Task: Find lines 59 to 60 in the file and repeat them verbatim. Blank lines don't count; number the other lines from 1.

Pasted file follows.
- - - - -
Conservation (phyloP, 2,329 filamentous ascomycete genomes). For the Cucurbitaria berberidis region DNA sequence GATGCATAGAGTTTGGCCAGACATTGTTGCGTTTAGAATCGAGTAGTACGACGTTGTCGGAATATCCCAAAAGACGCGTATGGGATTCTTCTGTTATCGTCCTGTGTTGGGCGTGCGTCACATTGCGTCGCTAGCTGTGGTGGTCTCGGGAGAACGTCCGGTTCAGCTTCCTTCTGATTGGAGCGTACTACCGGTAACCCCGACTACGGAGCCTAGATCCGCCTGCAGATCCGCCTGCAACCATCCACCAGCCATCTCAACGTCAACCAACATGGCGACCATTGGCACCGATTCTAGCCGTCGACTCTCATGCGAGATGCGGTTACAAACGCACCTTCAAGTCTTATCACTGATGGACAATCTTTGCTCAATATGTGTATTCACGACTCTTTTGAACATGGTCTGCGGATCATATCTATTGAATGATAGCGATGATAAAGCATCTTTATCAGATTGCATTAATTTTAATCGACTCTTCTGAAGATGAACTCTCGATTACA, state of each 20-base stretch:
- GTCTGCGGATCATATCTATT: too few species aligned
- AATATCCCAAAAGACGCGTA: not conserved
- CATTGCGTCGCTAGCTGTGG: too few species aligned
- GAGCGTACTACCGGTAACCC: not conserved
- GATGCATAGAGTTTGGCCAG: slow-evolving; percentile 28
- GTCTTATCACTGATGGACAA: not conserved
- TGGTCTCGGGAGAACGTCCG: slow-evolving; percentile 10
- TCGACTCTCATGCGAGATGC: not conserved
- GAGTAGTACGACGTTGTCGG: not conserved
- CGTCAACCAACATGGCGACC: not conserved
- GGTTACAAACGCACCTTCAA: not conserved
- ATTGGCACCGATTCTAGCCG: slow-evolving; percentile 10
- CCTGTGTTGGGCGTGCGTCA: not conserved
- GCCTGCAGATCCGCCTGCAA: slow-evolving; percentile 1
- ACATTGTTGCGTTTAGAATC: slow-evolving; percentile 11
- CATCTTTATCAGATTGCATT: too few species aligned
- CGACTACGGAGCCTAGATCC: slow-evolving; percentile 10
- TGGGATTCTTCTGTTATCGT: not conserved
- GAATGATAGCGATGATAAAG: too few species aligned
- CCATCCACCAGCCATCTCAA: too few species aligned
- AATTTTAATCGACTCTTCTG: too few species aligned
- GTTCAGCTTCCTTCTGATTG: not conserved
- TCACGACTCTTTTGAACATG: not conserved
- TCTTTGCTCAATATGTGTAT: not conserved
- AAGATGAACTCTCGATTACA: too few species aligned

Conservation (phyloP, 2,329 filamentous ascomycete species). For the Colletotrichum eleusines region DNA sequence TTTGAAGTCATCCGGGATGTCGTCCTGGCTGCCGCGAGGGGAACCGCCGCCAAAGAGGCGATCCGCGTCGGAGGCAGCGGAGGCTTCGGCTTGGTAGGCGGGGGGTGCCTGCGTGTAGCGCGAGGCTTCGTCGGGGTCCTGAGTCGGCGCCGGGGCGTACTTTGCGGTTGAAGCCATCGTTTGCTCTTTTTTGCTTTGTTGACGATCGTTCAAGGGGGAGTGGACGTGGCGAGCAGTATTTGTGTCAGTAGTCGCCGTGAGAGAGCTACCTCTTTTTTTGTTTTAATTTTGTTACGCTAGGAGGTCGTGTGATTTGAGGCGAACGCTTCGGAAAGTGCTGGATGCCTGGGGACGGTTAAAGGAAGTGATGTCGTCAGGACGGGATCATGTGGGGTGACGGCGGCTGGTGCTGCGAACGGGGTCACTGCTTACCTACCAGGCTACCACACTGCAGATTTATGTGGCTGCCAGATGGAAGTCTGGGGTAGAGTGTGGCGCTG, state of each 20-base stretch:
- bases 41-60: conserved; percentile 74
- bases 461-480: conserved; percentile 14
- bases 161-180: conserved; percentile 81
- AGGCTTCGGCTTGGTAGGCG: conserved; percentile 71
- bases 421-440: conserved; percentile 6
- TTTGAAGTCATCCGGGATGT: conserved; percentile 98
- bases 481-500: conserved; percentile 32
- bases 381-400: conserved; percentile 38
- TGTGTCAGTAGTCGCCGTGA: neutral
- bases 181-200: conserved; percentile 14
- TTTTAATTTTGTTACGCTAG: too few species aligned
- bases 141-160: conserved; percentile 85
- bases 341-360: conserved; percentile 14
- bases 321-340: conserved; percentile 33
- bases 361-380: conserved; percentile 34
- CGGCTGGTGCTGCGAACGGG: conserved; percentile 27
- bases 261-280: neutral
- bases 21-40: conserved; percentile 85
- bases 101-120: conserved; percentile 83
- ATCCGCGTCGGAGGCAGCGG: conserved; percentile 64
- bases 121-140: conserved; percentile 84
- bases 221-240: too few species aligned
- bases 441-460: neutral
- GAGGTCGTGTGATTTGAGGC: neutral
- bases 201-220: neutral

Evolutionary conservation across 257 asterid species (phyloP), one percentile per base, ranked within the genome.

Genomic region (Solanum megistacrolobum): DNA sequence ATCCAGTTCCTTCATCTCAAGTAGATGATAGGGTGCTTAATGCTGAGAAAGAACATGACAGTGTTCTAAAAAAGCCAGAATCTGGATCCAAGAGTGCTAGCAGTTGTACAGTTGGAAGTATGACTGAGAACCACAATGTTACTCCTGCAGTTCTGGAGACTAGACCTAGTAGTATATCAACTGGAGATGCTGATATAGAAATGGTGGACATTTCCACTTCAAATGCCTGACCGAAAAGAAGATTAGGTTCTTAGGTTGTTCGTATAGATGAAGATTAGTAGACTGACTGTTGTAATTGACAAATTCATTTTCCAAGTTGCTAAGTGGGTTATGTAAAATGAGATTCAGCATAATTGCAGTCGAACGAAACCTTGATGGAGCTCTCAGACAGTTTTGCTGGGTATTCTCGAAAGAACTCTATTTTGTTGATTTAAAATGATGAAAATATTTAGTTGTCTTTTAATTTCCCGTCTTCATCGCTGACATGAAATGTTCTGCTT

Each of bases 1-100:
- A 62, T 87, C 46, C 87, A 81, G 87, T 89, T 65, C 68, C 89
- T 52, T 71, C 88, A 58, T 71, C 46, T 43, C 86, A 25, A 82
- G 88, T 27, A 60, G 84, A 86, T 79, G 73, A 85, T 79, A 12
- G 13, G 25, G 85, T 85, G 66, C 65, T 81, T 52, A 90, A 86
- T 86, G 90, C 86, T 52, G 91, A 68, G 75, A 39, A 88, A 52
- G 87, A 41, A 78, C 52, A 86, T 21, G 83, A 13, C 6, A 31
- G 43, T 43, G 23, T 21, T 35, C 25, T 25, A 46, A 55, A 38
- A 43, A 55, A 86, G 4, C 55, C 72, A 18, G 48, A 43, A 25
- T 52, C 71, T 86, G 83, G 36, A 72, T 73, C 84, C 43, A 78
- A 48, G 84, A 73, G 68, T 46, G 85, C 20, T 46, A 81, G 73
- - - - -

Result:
- G 13, G 25, G 85, T 85, G 66, C 65, T 81, T 52, A 90, A 86
- T 86, G 90, C 86, T 52, G 91, A 68, G 75, A 39, A 88, A 52